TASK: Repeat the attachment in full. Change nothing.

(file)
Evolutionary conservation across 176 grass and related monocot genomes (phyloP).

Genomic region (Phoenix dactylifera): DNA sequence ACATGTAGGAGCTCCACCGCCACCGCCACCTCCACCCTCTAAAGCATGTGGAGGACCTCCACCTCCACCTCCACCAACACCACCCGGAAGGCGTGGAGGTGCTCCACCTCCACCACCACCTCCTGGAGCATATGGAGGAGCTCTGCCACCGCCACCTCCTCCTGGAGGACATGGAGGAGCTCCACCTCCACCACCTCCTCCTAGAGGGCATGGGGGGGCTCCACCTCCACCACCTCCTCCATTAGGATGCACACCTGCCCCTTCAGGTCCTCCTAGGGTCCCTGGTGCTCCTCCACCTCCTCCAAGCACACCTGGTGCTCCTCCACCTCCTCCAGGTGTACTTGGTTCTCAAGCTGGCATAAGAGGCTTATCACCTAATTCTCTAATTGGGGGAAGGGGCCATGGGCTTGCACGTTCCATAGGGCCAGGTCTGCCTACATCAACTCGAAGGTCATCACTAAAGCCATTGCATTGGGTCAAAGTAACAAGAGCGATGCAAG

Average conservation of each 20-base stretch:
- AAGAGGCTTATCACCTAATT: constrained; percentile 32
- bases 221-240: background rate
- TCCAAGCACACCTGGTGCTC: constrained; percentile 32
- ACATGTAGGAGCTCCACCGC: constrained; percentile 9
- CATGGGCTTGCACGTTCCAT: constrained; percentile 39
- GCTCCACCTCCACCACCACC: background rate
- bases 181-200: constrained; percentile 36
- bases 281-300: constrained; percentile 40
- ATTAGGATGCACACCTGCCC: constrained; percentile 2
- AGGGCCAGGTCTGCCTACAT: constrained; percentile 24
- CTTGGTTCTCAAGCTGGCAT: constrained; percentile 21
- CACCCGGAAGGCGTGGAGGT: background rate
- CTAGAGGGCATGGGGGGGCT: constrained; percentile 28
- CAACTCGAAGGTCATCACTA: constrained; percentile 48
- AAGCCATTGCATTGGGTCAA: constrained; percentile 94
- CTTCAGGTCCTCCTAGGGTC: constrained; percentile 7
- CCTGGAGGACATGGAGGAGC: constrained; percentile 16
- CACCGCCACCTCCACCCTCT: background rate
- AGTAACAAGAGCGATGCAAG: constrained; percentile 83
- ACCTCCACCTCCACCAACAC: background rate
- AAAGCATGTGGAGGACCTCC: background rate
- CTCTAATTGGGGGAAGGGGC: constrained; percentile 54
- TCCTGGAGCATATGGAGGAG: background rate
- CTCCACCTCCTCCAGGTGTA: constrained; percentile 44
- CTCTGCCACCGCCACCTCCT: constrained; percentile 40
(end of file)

Evolutionary conservation across 176 grass and related monocot genomes (phyloP).

Genomic region (Phoenix dactylifera): DNA sequence ACATGTAGGAGCTCCACCGCCACCGCCACCTCCACCCTCTAAAGCATGTGGAGGACCTCCACCTCCACCTCCACCAACACCACCCGGAAGGCGTGGAGGTGCTCCACCTCCACCACCACCTCCTGGAGCATATGGAGGAGCTCTGCCACCGCCACCTCCTCCTGGAGGACATGGAGGAGCTCCACCTCCACCACCTCCTCCTAGAGGGCATGGGGGGGCTCCACCTCCACCACCTCCTCCATTAGGATGCACACCTGCCCCTTCAGGTCCTCCTAGGGTCCCTGGTGCTCCTCCACCTCCTCCAAGCACACCTGGTGCTCCTCCACCTCCTCCAGGTGTACTTGGTTCTCAAGCTGGCATAAGAGGCTTATCACCTAATTCTCTAATTGGGGGAAGGGGCCATGGGCTTGCACGTTCCATAGGGCCAGGTCTGCCTACATCAACTCGAAGGTCATCACTAAAGCCATTGCATTGGGTCAAAGTAACAAGAGCGATGCAAG

Average conservation of each 20-base stretch:
- AAGAGGCTTATCACCTAATT: constrained; percentile 32
- bases 221-240: background rate
- TCCAAGCACACCTGGTGCTC: constrained; percentile 32
- ACATGTAGGAGCTCCACCGC: constrained; percentile 9
- CATGGGCTTGCACGTTCCAT: constrained; percentile 39
- GCTCCACCTCCACCACCACC: background rate
- bases 181-200: constrained; percentile 36
- bases 281-300: constrained; percentile 40
- ATTAGGATGCACACCTGCCC: constrained; percentile 2
- AGGGCCAGGTCTGCCTACAT: constrained; percentile 24
- CTTGGTTCTCAAGCTGGCAT: constrained; percentile 21
- CACCCGGAAGGCGTGGAGGT: background rate
- CTAGAGGGCATGGGGGGGCT: constrained; percentile 28
- CAACTCGAAGGTCATCACTA: constrained; percentile 48
- AAGCCATTGCATTGGGTCAA: constrained; percentile 94
- CTTCAGGTCCTCCTAGGGTC: constrained; percentile 7
- CCTGGAGGACATGGAGGAGC: constrained; percentile 16
- CACCGCCACCTCCACCCTCT: background rate
- AGTAACAAGAGCGATGCAAG: constrained; percentile 83
- ACCTCCACCTCCACCAACAC: background rate
- AAAGCATGTGGAGGACCTCC: background rate
- CTCTAATTGGGGGAAGGGGC: constrained; percentile 54
- TCCTGGAGCATATGGAGGAG: background rate
- CTCCACCTCCTCCAGGTGTA: constrained; percentile 44
- CTCTGCCACCGCCACCTCCT: constrained; percentile 40